Developing choreography doesn't come cheap. Our current cultural and economic climate is not set up for nurturing artists who by definition need dancers, studio space, technical support, costumes, light, the rights to music and the musicians to play it. Leaders of companies -- and the donors who support them -- need to learn lessons from Diaghilev and Kirstein.

I was wondering: Who among the leaders of the ballet world today -- companies, ballet masters in chief, artistic directors, foundations, etc -- are doing a decent job in this? What can we learn from them?

#23 SandyMcKean

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Posted 17 July 2009 - 02:54 PM

I was wondering: Who among the leaders of the ballet world today -- companies, ballet masters in chief, artistic directors, foundations, etc -- are doing a decent job in this? What can we learn from them?

I hate to suggest PNB right out the box because it's "my" company, and it's really all I know (well, I do sort of know a few other companies); however, I do think PNB does a good job of this.

PNB brings lesser known (but relatively safe) choreographers to the main stage in the main season. It also has a "Choreographer's Showcase" each year where company dancers apply to create a brand new piece. In the season just past, 8 pieces were done by 8 PNB dancers including the likes of Gains, Wevers, and Lowenberg (and 5 other dancers, some doing their very first piece). PNB also did a Festival mid-season for a couple of years which featured smaller companies from the west coast, but that is now defunct since it lost too much money.

Next, I know from personal experience how supportive PNB is to small local companies. I help out a small new-ish company here in Seattle known as the Seattle Dance Project that focuses on creating more modern style works for classically trained dancers (ADs = Julie Tobiason and Tim Lynch). Seattle Dance Project is made up of some 10 dancers many of whom are retired PNB dancers (including principals) and other dance professionals from the modern dance scene here. PNB gives them rehersal space; loans them marley flooring when required; contributes money (at least as individuals); gives them technical advise, and just about anything else that makes sense. Seattle Dance Project, in turn, commissions several new works per year (for example, I had the privilege to partially sponsor Heidi Verthaler (ex-PNB and Forsythe company dancer) who did a new and astonishing work called "Surfacing").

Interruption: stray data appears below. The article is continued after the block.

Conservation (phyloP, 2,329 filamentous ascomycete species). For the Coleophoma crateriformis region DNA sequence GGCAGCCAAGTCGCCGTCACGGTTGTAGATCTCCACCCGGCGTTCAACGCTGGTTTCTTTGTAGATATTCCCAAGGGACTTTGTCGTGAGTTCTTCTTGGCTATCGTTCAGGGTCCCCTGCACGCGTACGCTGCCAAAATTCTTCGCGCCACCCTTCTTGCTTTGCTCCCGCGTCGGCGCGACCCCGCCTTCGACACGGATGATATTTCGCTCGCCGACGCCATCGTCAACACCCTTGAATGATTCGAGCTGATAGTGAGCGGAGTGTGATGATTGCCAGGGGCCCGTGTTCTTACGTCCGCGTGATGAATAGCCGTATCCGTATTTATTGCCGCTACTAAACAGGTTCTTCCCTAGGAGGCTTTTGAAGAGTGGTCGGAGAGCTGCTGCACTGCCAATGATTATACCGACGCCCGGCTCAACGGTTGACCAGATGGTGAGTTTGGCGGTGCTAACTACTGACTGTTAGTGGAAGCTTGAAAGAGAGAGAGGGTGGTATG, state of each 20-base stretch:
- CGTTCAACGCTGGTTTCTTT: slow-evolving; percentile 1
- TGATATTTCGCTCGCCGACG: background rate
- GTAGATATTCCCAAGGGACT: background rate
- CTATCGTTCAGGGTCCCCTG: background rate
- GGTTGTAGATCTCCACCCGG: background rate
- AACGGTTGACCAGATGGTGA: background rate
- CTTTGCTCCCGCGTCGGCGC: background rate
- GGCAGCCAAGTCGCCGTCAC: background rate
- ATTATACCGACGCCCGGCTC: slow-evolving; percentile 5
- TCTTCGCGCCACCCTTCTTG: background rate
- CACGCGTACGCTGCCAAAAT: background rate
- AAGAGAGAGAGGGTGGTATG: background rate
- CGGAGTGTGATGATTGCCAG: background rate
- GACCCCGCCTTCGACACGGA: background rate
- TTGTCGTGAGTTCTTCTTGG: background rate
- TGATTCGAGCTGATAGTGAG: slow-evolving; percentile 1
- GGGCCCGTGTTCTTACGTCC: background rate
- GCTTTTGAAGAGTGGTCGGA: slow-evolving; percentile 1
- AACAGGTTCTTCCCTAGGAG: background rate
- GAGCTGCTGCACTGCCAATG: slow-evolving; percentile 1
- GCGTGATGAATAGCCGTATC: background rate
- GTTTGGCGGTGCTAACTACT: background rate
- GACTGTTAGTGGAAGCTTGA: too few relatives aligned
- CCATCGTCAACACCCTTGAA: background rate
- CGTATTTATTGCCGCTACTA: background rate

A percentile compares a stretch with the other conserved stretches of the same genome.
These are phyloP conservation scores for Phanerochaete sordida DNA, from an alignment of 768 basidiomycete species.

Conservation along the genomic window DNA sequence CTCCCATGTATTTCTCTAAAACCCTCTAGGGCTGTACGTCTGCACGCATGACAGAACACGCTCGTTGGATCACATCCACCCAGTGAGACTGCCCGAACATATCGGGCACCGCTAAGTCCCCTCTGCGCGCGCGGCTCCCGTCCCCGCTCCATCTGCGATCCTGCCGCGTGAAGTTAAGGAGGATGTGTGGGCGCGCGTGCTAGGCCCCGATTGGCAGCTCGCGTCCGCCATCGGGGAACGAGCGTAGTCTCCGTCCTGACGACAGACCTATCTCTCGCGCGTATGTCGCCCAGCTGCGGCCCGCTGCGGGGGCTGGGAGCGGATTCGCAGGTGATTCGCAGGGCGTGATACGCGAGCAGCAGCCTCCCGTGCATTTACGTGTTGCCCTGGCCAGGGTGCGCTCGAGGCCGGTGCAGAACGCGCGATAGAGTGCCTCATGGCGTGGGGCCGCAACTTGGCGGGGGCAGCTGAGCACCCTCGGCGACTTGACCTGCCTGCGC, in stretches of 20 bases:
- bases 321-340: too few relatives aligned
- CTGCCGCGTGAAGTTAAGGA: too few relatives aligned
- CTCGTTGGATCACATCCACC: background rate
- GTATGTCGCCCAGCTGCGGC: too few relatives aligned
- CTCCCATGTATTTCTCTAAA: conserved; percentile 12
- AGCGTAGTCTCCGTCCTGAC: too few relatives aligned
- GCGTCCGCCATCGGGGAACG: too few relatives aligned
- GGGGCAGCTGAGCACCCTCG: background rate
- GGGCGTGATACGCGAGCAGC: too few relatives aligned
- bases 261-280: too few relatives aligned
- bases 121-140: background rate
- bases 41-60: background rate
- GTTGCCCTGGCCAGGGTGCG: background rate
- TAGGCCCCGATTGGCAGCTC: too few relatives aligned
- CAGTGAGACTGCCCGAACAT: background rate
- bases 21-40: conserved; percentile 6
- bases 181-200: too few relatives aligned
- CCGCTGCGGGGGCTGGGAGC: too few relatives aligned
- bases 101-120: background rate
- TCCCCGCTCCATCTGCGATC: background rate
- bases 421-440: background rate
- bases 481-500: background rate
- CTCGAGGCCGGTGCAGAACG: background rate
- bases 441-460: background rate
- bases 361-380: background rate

#24 Andre Yew

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Posted 17 July 2009 - 03:36 PM

I think there are three important things any emerging choreographer needs:

1. Patronage: not only to pay for the usual stuff (dancers, space, production), but also the stability to let the choreographer make dances consistently. They ought to be able to make and present (very important --- dances not presented to an audience don't count!) many dances so they can learn and progress.

2. Support: emotional support, encouragement, kicks in the butt. It's easy to make klunkers, but if you truly believe someone is talented, you won't let them get discouraged or give up when the going gets tough.

3. Push: making the choreographer work hard and be a little uncomfortable even. Make them work with dancers of varying abilities, with variable rehearsal time, and other constraints (some of which may not be under your control). Give them good constructive criticism (and make sure they listen), but always push to make the choreographer push their boundaries in some aspect for their next piece.

Sometimes the same person does all three things, and other times, it's 3 different people. None of this will make a great or even competent choreographer out of anyone: you still need to find someone with the raw talent to start out. My personal benchmark is seeing how they handle large-ish groups (between 12 and 20 dancers). Are their ideas for the group clear? It's easy to do something complicated and muddled, or simple and boring, but having a large group of people move around effortlessly while being interesting is hard and rare.

There are companies now with in-house choreographic development programs that present new work in smaller programs with smaller financial risk, but they aren't administered very consistently or they aren't giving them good feedback or they aren't given enough time to grow as a choreographer. I've seen choreographers do good things on school kids, too, but they have to careful not to be pigeonholed as a school choreographer. For the audience, I think many of these programs are not marketed as well as they could be as they're often not too distinguishable from a school recital or they get too pretentious.

--Andre